So how on earth can they learn that fast? Her reply is that the dogs are always working. They are always looking for the pattern, and because the dogs are constantly being trained, they understand how to learn. Most pets do not get the kind of consistency and consistent patterns when they are being trained. The owners are not consistent. “Their life is not consistent, and there is no pattern for the dog to find.”

Bonnie starts her training with obedience tricks. The dogs learn to sit, lie down, stand, go to a mark (point), go to another person who is stationary, and go with a person who is moving. Bonnie has to be able to work the dog when it is 12 to 20 feet away from her. She teaches them to back up, go left, go right, move forward, lay on a side, and put the head down. She notes that “the dog has to have a good temperament.” She works alone with the dog, and then she works with the dog in crowded areas so that in the midst of the chaos of making a film, the dog can still concentrate and focus in on the reward. (verbal rewards, treats, and play time with toys).

For more advanced training, Bonnie keys in on behaviors that the dog already displays. For example, like every Briard, Mayhem could be found at times sleeping on his back with his feet straight up in the air. Bonnie started associating a command with that behavior and praising the dog for doing it. Pretty soon Mayhem learned the command, and when Bonnie tells him “sleep upside down,” he lies down on his back and sticks his feet straight up in the air. She taught him to sneeze on command and snarl using the same technique.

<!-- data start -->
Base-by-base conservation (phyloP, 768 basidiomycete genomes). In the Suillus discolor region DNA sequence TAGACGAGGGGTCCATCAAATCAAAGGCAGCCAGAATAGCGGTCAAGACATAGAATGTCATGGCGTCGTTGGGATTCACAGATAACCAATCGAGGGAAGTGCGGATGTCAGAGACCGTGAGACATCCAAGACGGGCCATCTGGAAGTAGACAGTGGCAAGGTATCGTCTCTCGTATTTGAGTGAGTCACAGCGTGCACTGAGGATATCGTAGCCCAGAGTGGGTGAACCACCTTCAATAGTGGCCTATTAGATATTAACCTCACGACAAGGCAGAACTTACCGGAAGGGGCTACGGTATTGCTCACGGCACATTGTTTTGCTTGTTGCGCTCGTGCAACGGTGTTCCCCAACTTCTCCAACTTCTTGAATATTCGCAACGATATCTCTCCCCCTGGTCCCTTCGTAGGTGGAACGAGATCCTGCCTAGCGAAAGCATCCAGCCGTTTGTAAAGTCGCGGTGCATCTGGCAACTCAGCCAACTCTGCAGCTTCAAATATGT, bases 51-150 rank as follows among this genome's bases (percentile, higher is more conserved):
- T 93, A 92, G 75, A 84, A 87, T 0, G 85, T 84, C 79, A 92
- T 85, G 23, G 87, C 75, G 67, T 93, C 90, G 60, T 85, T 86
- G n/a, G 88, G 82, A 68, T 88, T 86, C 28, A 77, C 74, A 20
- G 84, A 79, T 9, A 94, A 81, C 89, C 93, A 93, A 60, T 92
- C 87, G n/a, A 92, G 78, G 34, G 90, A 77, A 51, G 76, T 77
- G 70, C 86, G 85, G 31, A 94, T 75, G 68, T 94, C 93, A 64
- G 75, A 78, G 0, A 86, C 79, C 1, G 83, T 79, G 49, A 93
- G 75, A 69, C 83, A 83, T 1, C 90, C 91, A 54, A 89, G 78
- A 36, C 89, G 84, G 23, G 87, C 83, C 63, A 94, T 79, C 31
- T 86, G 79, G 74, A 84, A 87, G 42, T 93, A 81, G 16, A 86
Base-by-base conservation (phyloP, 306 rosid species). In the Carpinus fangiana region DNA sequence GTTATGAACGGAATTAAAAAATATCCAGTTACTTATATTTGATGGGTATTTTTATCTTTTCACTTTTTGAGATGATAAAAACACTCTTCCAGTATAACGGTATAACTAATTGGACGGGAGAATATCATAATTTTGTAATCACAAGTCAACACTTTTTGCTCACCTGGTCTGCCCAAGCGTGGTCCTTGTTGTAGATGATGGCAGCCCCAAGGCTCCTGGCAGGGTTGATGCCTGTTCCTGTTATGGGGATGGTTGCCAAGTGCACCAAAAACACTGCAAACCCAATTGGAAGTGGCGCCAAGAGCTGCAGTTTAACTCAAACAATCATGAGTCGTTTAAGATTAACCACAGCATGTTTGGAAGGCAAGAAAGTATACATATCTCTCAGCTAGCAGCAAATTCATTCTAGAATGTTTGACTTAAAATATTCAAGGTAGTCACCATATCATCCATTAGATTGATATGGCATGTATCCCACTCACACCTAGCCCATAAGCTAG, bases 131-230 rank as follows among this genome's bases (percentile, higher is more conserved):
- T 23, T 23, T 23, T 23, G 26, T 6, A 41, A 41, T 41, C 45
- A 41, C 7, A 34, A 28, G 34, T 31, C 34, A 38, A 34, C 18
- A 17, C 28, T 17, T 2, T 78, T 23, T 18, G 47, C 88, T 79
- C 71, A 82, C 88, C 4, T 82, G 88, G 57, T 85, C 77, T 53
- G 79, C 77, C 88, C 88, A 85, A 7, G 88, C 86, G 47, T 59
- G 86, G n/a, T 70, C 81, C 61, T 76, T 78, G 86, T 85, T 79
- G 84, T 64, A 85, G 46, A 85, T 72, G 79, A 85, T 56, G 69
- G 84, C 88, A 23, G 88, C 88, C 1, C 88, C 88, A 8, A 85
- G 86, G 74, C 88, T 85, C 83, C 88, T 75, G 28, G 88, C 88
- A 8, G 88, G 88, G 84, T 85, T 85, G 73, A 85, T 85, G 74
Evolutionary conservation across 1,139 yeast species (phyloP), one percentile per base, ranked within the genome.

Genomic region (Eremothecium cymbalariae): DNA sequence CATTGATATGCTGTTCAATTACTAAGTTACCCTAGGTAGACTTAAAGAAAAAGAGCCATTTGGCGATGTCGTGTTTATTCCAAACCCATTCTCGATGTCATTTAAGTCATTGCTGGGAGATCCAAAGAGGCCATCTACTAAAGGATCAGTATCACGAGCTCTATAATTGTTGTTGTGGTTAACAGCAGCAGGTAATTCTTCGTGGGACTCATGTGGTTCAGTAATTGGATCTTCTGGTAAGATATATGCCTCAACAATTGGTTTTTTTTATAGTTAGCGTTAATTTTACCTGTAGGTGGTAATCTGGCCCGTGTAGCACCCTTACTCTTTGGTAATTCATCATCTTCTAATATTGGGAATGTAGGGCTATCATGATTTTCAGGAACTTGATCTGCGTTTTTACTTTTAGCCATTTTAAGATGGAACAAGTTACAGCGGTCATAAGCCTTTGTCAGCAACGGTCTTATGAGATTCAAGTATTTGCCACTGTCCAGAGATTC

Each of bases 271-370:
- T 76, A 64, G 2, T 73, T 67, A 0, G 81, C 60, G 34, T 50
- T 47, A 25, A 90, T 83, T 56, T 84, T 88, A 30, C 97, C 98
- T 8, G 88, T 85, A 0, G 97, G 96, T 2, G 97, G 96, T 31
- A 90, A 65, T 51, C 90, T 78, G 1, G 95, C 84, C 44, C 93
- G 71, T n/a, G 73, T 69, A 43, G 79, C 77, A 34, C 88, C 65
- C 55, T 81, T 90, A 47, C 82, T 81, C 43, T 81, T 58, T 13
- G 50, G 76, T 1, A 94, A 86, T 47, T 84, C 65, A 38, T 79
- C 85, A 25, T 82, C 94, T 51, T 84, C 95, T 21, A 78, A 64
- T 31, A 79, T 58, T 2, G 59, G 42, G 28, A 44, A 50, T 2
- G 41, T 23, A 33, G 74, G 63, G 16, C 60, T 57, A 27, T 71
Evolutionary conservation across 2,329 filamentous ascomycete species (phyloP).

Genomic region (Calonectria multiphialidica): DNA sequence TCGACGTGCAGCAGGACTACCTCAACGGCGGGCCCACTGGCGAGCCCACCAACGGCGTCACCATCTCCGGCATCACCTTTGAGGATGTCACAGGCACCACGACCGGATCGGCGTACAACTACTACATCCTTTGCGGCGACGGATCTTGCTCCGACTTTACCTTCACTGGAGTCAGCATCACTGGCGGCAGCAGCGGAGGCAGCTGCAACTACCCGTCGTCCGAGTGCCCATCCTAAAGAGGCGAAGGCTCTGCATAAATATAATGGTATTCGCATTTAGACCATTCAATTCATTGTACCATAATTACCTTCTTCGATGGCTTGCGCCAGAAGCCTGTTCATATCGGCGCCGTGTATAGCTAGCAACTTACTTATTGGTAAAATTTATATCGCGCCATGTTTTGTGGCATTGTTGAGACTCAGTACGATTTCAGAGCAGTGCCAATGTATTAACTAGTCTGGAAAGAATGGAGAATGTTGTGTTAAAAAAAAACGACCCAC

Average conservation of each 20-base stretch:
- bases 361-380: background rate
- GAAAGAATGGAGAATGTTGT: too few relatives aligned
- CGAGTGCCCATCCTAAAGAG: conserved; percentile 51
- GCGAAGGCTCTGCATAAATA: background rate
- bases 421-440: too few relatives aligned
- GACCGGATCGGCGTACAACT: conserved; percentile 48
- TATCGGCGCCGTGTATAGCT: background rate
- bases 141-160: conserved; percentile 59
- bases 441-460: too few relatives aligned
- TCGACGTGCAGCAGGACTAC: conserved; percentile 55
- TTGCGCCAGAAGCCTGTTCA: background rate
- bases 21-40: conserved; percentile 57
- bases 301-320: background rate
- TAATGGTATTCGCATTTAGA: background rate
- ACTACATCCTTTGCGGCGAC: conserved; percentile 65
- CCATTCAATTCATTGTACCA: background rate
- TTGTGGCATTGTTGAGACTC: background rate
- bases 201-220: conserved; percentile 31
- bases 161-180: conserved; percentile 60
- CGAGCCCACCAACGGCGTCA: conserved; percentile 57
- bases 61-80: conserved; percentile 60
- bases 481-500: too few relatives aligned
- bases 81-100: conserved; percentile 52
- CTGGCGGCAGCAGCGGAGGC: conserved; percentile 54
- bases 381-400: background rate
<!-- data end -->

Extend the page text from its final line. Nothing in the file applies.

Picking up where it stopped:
So when scenes have to be shot over and over because of human actor’s “bloopers” (which we get to see now at the end of many films), the dog is usually the one who is right on queue. “The only actor who doesn’t need to do it over and over again is Mayhem,” Bonnie says. “He just gets it, like mental telepathy or something.”